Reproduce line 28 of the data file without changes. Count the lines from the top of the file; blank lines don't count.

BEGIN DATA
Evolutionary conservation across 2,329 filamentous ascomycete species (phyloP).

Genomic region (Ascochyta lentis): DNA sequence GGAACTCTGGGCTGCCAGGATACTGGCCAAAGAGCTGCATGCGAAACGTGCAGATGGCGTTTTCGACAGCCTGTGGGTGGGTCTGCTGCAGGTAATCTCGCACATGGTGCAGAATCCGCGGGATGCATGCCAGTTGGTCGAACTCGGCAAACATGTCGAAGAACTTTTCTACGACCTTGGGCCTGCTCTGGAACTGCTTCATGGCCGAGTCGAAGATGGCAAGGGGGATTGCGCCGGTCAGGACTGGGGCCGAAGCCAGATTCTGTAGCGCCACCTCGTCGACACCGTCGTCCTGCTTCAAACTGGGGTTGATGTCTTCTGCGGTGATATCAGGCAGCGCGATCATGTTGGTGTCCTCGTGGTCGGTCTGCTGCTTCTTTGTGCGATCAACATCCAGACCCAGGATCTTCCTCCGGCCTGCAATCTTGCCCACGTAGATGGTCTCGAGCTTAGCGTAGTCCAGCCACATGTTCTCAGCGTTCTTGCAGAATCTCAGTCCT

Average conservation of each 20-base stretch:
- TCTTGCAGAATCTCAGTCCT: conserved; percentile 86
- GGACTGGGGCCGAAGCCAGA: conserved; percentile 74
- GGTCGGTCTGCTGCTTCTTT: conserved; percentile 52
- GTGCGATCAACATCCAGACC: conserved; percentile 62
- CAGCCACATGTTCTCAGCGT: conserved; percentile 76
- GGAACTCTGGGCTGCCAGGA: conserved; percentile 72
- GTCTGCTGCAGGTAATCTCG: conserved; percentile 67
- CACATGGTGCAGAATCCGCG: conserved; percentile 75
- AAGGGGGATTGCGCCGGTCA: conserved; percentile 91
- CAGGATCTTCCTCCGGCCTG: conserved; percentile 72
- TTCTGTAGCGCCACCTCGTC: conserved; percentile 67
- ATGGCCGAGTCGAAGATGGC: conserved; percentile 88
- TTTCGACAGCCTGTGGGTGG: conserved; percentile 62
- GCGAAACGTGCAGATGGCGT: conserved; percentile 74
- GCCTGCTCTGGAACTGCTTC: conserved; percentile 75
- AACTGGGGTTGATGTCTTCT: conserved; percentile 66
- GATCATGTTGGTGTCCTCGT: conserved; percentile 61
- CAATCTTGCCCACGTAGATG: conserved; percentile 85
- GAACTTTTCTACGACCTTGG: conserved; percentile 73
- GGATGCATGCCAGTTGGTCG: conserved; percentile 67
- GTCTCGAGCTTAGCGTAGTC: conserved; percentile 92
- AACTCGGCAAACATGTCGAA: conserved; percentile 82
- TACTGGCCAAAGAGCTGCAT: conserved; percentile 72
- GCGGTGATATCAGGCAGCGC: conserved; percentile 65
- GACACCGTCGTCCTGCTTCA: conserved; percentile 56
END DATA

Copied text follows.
- GACACCGTCGTCCTGCTTCA: conserved; percentile 56